MINISTER MORRISON: I will tell you why we would be concerned about that because we know if we’re not in government as a Coalition, with the right policies for this country, then people’s jobs will be at risk. They will be at risk. I mean the last time the Labor Party were in, we saw the Budget go to hell in a handbasket. I mean we don’t want to see that continue. We want to ensure the jobs of Australians are secure by ensuring a strong Coalition Government that’s focused on jobs, that’s focused on growth, focused on keeping the Budget under control, focused on national security. Now these are things that the Opposition can’t measure up to. They can’t even support savings measures, even their own savings measures they put up in Opposition going through the Parliament. I mean you’ve got Bill Shorten who is the union’s pick, treats the union movement like it’s an ATM, doubling down on bullying Dyson Heydon, a former High Court Justice doing an excellent job and at the insistence of the unions they double down on bullying a former High Court judge. It’s appalling.
BRISSENDEN: Take all of that as read.
MINISTER MORRISON: You can take it as true. You can take it as true. You can agree with me if you like, Michael. Go out on a limb.
BRISSENDEN: But the poll reality suggests that you’re not going to be in government.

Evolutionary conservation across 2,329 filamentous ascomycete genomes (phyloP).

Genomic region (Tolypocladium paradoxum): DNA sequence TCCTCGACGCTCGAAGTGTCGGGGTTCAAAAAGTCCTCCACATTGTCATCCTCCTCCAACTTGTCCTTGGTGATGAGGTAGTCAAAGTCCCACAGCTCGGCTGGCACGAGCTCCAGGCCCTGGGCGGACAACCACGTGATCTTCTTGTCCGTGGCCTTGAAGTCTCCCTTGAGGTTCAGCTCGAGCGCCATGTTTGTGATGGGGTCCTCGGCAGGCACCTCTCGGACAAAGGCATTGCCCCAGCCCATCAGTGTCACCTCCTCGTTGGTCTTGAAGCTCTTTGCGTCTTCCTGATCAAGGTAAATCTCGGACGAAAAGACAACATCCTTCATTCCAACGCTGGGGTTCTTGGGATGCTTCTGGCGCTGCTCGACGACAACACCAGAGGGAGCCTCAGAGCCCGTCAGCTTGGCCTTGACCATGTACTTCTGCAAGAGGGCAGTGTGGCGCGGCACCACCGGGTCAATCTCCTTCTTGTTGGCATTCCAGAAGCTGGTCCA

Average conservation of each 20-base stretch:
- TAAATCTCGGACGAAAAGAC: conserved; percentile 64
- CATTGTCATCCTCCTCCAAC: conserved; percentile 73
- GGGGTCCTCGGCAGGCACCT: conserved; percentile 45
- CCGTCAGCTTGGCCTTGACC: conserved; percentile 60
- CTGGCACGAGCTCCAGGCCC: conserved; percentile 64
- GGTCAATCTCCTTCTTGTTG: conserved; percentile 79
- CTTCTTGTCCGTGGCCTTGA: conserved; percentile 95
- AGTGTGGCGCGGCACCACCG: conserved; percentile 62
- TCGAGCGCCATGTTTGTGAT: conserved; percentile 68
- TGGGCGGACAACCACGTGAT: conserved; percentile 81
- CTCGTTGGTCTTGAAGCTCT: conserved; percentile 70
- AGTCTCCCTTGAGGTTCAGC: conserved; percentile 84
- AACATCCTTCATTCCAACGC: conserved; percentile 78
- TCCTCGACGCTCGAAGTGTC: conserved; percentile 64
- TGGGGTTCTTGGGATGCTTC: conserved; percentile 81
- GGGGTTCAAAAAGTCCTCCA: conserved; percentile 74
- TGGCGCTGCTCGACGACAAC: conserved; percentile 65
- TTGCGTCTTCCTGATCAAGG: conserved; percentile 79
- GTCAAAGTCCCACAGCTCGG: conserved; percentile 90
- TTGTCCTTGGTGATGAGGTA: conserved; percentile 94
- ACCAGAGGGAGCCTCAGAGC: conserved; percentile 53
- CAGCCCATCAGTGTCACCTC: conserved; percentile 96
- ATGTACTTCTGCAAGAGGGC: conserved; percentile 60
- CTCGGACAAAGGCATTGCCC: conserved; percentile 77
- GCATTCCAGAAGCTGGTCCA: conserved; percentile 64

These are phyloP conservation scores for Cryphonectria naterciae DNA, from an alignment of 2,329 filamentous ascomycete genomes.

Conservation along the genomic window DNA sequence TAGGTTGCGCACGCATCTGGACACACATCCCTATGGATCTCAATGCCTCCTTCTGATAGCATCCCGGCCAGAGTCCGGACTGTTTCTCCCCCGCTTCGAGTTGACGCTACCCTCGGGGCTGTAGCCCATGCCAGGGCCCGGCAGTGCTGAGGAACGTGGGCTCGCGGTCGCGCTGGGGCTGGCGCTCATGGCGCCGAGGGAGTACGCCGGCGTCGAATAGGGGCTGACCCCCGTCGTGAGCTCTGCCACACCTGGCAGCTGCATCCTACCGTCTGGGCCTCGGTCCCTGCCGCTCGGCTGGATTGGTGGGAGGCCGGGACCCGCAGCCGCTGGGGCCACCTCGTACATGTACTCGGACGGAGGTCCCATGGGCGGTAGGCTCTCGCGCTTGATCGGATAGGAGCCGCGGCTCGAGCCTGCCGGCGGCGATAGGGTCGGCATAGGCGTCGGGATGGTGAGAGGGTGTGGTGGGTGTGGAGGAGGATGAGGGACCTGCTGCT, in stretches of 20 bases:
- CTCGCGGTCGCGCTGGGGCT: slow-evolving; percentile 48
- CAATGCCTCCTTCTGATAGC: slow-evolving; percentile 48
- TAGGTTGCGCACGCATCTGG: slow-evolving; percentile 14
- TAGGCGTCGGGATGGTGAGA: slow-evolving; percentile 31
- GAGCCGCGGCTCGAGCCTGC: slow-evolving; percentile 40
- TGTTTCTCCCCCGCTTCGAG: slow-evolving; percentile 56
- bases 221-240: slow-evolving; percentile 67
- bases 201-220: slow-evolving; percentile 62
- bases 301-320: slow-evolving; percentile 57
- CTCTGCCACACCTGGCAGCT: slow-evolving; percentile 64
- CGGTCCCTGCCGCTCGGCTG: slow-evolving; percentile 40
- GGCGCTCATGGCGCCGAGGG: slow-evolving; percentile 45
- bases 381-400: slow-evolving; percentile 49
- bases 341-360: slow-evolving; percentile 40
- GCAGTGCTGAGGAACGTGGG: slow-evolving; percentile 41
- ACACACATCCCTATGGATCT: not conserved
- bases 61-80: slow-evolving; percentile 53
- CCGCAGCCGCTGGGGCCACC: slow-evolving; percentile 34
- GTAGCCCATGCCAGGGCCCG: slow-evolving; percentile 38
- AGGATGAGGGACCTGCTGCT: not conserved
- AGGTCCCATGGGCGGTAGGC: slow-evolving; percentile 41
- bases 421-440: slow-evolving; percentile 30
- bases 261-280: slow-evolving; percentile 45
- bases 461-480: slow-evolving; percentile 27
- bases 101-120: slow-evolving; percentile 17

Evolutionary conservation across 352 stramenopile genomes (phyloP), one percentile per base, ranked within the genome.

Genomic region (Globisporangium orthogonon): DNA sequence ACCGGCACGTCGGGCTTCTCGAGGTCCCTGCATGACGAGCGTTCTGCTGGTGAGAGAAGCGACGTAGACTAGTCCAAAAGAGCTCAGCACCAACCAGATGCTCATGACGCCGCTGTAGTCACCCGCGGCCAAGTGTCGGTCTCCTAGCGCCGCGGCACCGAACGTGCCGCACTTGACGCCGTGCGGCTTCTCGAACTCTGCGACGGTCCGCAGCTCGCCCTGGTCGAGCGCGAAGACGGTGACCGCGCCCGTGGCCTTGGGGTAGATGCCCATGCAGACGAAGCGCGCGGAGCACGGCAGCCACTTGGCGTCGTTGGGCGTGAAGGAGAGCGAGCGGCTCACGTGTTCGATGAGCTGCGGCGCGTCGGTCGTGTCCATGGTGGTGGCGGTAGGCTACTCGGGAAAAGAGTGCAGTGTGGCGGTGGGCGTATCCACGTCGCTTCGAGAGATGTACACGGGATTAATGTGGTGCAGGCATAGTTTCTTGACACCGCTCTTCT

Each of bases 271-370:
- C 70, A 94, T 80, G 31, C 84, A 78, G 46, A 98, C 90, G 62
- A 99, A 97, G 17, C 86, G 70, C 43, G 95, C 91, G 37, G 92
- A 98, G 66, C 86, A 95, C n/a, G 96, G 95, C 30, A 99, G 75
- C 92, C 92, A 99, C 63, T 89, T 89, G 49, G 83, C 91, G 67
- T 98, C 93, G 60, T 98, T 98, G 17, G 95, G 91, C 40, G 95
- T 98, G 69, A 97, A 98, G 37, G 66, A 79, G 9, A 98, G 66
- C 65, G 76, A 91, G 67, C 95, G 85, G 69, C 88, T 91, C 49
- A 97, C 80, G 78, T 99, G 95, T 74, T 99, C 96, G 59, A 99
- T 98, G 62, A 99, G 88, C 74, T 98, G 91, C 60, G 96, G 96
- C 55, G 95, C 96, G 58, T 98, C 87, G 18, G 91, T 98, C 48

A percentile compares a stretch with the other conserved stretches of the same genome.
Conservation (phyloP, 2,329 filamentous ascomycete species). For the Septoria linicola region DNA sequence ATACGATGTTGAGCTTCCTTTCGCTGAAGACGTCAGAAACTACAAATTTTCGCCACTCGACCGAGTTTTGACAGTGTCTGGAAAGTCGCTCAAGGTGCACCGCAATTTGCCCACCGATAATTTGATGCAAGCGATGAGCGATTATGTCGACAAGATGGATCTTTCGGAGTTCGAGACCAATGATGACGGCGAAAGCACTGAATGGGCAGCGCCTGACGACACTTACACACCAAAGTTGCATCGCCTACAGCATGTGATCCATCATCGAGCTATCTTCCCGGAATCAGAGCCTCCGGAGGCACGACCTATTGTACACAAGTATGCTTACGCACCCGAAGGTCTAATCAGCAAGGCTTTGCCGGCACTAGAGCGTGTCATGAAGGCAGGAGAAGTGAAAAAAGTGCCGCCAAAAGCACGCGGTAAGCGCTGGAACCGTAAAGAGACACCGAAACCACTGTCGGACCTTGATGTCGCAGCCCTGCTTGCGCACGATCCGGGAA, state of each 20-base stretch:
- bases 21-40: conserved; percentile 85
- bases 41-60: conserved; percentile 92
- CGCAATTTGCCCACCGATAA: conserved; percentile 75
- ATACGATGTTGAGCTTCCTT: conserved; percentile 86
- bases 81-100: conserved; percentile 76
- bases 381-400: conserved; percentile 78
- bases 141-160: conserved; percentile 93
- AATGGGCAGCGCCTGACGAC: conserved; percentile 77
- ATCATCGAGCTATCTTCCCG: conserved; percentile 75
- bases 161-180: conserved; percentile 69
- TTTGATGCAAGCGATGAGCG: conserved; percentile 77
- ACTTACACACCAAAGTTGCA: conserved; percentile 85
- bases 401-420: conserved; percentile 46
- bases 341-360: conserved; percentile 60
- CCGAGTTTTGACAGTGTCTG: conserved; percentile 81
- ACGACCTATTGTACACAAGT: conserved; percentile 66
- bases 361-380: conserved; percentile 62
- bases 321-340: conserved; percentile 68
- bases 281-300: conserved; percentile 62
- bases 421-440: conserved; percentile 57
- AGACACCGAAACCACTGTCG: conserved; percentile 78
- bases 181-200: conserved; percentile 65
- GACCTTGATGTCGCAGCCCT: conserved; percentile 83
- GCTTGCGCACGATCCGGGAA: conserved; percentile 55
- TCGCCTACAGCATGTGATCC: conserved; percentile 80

MINISTER MORRISON: This is why we’re working so hard, Michael…
BRISSENDEN: But it’s not working, is it?
MINISTER MORRISON: You can make forecasts and predictions, you can call the end of the Abbott Government if you wish to, Michael.
BRISSENDEN: I’m not doing that. I’m just showing you the reality…
MINISTER MORRISON: Well I am getting that slight sentiment from you Michael. What we’re focused on, it doesn’t surprise me, but what we’re focused on is the job of good government for the country. Last week I was up in the northern peninsula area with the Prime Minister focussing on indigenous issues. Today in Cabinet we have a full agenda of issues that are focused very much on the future of this country. I’m focused on trying to get a child care package which is going to give choice to Australian families to be in work and stay in work and I’m going to do that by funding it through savings. Now the Labor Party can’t support savings to save themselves. As a Government we’re putting forward sensible savings that I think are supportable, create a fairer system particularly on paid parental leave, which will ensure that families can plan for their future with confidence.
BRISSENDEN: All I’m suggesting to you is that the polls have shown consistently that whatever you’ve been doing hasn’t been working.
MINISTER MORRISON: Well you can commentate on the polls, I’ll focus on the policy.
BRISSENDEN: Thanks for joining us.
MINISTER MORRISON: Thanks Michael, good to be with you.